Introduced by Jillian Chan, Yuyang Pan, Simarjeev Singh and Yin Zhang
The Anxiety and Depression Association of America estimates that 16.1 million people in the United States are impacted by major depression. Yet, depression is severely underdiagnosed and only a fraction of the people affected by it will ever receive treatment.
But now, a team of UC Berkeley students are using machine learning to to help predict a person’s likelihood of experiencing depression, making diagnosis easier. Using 12 years of data from national health organization Geisinger, the students created a model that uses personal information about a user to predict the likelihood that they could experience depression.
In particular, the students’ project analyzes the correlation between anxiety, insomnia and depression while also taking into account demographic factors, such as age, gender and ethnicity.
Through their investigation they verified that the relationships among depression, insomnia and anxiety are multi-directional, meaning each of these condition could trigger or worsen one of the other two conditions. Furthermore, the students confirmed previous research that concluded that females, anxiety patients and insomnia patients are at a greater risk of developing depression.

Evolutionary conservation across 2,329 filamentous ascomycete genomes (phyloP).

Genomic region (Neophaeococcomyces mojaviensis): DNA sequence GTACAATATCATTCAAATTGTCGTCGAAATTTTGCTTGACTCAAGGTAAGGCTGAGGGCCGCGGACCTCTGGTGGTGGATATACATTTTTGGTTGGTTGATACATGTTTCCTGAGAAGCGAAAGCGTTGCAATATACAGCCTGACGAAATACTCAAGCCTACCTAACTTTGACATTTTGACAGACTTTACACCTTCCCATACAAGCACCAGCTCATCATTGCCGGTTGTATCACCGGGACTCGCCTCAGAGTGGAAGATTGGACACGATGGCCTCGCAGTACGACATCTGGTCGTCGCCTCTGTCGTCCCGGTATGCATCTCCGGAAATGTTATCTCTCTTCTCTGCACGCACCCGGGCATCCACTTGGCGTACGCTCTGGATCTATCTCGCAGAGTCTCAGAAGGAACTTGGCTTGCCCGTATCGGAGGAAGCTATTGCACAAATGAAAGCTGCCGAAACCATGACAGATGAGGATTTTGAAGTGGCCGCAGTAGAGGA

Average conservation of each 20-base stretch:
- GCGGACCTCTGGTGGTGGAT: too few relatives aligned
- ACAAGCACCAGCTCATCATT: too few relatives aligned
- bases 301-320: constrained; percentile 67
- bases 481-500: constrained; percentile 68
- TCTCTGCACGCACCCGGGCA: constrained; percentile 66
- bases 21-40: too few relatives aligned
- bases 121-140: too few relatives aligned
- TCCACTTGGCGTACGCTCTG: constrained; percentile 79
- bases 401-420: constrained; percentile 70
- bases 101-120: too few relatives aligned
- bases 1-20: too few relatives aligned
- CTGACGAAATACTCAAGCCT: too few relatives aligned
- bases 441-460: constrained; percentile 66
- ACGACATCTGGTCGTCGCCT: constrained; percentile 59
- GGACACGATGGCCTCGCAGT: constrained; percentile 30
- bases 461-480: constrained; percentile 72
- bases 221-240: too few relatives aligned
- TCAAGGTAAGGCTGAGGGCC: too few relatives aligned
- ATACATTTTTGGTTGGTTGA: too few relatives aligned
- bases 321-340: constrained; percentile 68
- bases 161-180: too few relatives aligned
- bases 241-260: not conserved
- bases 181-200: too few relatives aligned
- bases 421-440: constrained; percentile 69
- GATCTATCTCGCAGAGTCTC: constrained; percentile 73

The project gives a general sense of which populations are more likely to be diagnosed as depressed and will eventually help doctors identify a patient’s likelihood of experiencing depression.
The team is now working to increase the accuracy of the classical models used for the project, which is currently around 70 percent. In order to improve accuracy, the students hope to integrate patient histories of drug use, alcohol consumption and smoking into the factors taken into account by their model.